Stanly’s unemployment rate continues to drop

Published 10:15 am Thursday, December 16, 2021

Stanly County’s October unemployment rate was 3.4 percent, according to new county-specific data from the state’s Department of Commerce released earlier this month, a slight decrease from September, when the rate was 3.5 percent.

It’s the county’s lowest rate in more than two years. The last time the county was below 3.5 percent was February 2020, a few weeks before the COVID-19 pandemic began, when it was also 3.4 percent. Before that, the last time was April 2019, when the rate was 3.3 percent.

A total of 30,085 people were employed for October, almost 100 more than in September, while only 1,010 people were unemployed, the lowest tally in more than a year.

Stanly appears to be in much better shape now than last October, when the rate was 5.5 percent and more than 1,500 people were without jobs.

“I’m very optimistic about the situation in Stanly County and the region,” said Gus Vanegas, leader of the NCWorks Career Center. He said that his office has not been getting as many calls concerning unemployment as it used to, “which is a good indicator that we’re moving in the right direction.”

Statewide, unemployment rates decreased in 83 counties in October. Eighty-seven counties, including Stanly, had rates below 5 percent in October, which was roughly the same as September.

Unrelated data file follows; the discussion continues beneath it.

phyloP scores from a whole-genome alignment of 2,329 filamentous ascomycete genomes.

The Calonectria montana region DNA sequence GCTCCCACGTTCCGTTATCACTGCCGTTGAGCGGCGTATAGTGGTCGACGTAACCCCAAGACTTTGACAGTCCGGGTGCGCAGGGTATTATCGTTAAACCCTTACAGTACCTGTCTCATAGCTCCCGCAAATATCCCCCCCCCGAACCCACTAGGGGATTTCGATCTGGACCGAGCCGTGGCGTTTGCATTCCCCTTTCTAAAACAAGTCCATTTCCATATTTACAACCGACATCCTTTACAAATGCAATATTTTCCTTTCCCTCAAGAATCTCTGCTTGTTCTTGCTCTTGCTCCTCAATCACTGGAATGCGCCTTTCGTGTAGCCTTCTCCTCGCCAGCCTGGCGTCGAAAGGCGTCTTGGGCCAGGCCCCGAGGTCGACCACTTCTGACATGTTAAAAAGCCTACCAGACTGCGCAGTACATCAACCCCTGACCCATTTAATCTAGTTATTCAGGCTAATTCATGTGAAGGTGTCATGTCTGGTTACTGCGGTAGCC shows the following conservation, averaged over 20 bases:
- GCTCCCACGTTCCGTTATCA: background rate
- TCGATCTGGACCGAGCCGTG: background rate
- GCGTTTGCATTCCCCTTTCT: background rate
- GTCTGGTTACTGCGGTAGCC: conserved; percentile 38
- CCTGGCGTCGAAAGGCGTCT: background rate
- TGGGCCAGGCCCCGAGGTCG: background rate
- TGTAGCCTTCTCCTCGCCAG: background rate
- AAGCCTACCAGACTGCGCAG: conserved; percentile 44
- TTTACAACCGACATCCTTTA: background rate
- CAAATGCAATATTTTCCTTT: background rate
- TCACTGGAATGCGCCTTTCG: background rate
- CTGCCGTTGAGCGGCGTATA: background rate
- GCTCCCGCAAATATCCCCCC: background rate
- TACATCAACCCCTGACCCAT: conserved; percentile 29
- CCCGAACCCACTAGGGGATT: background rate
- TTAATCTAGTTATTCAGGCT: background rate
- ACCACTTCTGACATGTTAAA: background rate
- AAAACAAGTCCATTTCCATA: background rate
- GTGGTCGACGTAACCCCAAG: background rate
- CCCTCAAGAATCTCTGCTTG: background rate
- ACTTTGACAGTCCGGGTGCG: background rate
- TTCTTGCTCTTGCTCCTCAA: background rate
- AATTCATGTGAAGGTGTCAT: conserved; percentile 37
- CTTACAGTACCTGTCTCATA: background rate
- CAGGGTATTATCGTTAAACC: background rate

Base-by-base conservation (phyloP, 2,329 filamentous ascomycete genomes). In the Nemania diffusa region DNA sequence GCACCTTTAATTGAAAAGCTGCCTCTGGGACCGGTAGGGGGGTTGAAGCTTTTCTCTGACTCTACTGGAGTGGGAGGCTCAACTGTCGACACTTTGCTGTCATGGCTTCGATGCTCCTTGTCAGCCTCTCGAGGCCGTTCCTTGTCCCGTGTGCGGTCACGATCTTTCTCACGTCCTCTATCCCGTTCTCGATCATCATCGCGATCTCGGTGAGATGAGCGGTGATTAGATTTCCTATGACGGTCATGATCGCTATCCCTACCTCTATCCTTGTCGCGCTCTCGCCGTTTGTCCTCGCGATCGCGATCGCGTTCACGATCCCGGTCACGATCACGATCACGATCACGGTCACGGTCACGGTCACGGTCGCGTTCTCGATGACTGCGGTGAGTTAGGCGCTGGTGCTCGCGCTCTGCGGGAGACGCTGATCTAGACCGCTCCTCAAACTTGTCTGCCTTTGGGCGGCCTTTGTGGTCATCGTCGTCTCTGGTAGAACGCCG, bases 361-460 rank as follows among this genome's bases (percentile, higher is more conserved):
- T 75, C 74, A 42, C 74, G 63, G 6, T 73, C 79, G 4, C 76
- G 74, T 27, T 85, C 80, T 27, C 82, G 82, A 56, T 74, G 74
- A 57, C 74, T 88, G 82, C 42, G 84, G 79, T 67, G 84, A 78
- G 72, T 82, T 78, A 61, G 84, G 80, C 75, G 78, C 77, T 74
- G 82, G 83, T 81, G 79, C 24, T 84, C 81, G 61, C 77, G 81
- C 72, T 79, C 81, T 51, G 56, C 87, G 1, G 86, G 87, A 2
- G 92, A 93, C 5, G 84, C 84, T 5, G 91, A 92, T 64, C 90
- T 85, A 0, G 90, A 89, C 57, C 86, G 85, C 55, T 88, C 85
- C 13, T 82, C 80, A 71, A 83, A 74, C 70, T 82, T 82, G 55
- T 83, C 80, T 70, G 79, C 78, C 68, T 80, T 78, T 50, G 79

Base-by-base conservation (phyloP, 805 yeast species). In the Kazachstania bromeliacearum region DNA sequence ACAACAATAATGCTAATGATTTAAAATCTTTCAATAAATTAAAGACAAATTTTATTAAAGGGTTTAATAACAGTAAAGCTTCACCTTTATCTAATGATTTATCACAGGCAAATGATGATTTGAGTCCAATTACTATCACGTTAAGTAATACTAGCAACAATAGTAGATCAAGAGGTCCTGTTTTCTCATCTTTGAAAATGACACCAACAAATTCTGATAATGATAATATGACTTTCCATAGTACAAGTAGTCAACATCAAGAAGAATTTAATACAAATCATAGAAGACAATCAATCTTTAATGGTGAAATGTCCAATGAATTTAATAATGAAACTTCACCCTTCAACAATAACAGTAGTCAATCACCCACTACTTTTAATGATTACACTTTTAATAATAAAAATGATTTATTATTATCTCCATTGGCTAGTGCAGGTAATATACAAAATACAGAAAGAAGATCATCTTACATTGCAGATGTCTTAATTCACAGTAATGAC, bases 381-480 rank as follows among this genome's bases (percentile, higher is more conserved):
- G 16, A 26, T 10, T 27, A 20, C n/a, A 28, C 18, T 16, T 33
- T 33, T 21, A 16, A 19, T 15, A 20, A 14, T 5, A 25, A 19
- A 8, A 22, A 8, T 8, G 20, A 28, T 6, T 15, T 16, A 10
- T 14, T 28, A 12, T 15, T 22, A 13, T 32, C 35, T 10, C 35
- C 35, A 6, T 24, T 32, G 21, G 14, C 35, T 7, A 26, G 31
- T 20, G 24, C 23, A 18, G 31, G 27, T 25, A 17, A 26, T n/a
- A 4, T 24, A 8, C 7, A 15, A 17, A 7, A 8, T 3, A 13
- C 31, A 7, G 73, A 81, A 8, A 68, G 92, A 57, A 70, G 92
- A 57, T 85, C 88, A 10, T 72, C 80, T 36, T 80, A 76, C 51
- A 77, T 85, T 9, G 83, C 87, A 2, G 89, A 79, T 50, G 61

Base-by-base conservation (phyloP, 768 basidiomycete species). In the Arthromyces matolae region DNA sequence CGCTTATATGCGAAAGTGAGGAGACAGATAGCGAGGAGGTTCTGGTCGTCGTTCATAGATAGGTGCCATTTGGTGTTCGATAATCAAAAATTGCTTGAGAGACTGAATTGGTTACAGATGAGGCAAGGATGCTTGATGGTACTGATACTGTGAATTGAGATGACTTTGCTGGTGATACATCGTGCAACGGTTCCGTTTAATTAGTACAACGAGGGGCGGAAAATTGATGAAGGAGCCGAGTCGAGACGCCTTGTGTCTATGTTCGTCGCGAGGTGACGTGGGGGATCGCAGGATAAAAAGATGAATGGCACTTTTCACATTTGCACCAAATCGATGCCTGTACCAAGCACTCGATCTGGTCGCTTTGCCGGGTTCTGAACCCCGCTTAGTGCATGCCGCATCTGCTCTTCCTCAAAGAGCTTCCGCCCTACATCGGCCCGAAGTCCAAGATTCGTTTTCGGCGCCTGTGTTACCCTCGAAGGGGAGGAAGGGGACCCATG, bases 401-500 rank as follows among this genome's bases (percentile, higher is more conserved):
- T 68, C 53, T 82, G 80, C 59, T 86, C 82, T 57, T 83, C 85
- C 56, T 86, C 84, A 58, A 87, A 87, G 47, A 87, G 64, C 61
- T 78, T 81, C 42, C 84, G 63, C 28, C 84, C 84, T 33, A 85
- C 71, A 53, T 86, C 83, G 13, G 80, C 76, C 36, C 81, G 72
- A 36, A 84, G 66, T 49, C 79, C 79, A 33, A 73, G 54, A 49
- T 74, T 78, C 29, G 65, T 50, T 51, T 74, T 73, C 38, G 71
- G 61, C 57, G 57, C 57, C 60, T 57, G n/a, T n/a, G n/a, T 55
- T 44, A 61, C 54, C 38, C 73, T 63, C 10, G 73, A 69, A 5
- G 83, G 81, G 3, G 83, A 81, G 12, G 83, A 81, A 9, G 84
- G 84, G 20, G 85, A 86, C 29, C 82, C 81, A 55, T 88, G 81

The number of workers employed across the state increased by almost 20,000 over the month to roughly 4.88 million, while those unemployed decreased by 6,000 to roughly 185,000.

The federal unemployment rate in October fell to 4.6 percent from 4.8 percent in September, and the economy added 531,000 jobs, up from the 194,000 jobs added the month prior, according to the U.S. Bureau of Labor Statistics.

 

About Chris Miller

Chris Miller has been with the SNAP since January 2019. He is a graduate of NC State and received his Master's in Journalism from the University of Maryland. He previously wrote for the Capital News Service in Annapolis, where many of his stories on immigration and culture were published in national papers via the AP wire.

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